Dan Hartman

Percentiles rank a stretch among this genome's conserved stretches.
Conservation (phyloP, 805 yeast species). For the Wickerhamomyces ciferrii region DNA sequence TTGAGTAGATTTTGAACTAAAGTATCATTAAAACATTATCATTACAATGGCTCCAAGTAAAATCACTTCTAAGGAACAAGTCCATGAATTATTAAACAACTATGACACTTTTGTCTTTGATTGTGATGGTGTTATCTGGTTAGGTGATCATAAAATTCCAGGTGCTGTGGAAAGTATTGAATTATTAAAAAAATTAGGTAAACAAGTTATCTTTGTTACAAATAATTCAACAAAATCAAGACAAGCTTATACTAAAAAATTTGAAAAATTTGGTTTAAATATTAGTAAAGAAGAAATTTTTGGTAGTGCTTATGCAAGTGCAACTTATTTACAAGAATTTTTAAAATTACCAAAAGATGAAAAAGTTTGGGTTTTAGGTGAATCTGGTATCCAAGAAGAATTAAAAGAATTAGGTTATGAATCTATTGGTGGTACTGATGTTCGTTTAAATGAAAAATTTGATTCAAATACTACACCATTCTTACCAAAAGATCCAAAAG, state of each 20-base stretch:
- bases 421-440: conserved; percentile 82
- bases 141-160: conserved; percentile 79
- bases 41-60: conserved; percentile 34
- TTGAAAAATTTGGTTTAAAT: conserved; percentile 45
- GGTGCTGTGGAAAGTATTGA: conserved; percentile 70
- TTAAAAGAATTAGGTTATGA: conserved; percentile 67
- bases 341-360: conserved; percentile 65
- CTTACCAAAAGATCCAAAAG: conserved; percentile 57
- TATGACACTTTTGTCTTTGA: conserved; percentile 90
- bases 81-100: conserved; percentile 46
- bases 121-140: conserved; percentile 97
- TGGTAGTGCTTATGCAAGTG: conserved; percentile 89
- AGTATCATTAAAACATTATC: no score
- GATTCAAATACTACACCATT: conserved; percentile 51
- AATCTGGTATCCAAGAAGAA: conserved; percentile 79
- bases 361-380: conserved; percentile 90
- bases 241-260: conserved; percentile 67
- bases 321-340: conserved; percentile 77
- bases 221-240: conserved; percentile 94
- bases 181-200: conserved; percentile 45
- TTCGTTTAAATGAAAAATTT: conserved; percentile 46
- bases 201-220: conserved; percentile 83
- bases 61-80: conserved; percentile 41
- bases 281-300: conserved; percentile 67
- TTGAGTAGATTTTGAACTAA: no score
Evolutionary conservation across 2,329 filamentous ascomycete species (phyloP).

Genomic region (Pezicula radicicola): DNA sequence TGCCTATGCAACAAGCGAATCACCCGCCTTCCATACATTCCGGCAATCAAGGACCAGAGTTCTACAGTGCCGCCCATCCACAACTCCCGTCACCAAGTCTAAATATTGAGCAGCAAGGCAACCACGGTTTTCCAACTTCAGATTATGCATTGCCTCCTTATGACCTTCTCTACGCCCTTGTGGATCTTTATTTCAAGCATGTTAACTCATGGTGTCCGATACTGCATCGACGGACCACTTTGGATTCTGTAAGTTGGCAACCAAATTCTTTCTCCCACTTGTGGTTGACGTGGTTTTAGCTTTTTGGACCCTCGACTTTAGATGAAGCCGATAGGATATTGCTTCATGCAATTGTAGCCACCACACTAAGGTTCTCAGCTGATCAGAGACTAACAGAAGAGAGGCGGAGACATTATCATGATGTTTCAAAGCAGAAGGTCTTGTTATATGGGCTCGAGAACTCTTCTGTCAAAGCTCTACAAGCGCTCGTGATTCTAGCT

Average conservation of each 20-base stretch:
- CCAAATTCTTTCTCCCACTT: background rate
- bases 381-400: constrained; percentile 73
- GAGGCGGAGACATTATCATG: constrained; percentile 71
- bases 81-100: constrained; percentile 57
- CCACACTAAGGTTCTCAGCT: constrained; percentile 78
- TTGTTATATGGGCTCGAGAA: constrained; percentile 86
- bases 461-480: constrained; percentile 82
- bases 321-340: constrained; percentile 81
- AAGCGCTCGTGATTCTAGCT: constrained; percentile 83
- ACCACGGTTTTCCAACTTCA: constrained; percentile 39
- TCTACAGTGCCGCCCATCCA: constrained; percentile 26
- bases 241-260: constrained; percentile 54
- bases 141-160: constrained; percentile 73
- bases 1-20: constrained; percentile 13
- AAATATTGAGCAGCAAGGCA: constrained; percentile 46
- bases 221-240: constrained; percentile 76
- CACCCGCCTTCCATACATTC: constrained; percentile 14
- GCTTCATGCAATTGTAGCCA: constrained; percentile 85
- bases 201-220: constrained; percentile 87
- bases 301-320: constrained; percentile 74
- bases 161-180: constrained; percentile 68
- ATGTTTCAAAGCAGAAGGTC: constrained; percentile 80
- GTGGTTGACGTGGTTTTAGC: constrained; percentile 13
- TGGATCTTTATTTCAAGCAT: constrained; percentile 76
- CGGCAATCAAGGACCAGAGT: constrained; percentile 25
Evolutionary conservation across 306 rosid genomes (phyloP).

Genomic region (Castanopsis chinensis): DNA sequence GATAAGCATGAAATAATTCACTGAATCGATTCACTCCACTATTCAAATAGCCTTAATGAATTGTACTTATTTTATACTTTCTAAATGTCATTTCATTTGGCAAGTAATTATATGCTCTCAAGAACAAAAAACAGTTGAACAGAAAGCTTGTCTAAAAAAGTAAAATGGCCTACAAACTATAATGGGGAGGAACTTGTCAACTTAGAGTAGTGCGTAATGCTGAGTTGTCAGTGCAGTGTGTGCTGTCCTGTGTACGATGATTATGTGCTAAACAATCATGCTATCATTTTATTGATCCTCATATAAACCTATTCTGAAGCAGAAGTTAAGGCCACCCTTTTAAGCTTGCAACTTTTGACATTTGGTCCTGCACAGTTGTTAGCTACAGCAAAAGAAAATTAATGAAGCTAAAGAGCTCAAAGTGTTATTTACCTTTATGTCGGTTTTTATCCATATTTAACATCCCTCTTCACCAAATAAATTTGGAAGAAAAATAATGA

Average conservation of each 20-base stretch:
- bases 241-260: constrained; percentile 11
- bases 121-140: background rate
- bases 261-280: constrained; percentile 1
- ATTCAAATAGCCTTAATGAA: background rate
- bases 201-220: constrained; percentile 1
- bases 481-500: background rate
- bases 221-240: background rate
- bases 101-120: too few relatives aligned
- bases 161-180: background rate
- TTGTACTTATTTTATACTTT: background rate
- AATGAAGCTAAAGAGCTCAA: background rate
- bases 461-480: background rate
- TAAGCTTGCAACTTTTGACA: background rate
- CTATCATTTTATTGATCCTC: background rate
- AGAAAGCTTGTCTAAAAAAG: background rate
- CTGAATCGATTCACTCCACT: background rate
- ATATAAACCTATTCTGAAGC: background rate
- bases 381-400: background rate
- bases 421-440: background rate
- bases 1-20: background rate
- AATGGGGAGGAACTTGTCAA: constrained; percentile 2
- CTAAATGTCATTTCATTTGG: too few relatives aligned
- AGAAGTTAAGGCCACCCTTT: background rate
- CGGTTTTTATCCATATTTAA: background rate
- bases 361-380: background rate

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Dan Hartman's Images came before his solo success with "Instant Replay" and "I Can Dream About You," and for the most part it is a pleasant set of recordings. "My Love" is hardly the Paul McCartney, Lionel Ritchie, or Petula Clark tune; it is John Wilcox from Todd Rundgren's Utopia and bassist John Siegler working with Hartman to give the world a luscious pop tune that should have charted as the songs by the above-referenced artists did using this same theme. This is slick, dense, complex pop music with lots of guest stars. Ronnie Montrose adds his guitar to the driving "The Party's in the Back Room," while Randy Brecker guests on "Can't Stand in the Way of Love." Hartman plays the kalimba on "Love It Too Much," an island tune with more than a touch of reggae, but keeping to the pop which this artist embraced so fully. "If Only I Were Stronger," resplendent in Tom Strohman flutes and heavy keyboards, is a blue-eyed Sound of Philadelphia song. The Harrisburg native had a good grasp of the sounds around him, and Images takes many journeys, from this Ambrosia-meets-Harold Melvin & the Blue Notes number to "High Sign and "Telephone," two songs which vaguely resemble Billy Squier's material with his band Piper. Squier's "Telephone Relation" is poppier than Dan Hartman's "On the Telephone" -- and Squier was playing his tune in the Sidewinders years before. "High Sign," which also features Ronnie Montrose, borrows from Piper's "Who's Your Boyfriend," and you know these artists were on the same circuit -- it's fun seeing the similar themes show up on two albums from the same time period. "Can't Stand in the Way of Love" is more slick R&B which would have suited a latter-day Chairman of the Board or Spinners very well. Rick Derringer plays acoustic lead and rhythm guitars on "Thank You for the Good Times," while Edgar Winter co-writes the first track, "Hear My Song," almost a sequel to their hit "Free Ride." It's a very mainstream album from a very mainstream artist. The "Cat Scratch Fever" riff of "The Party's in the Backroom" beat Ted Nugent by a year on this 1976 outing -- and Images remains a worthy testament to the many sides of the late, multi-talented recording artist.

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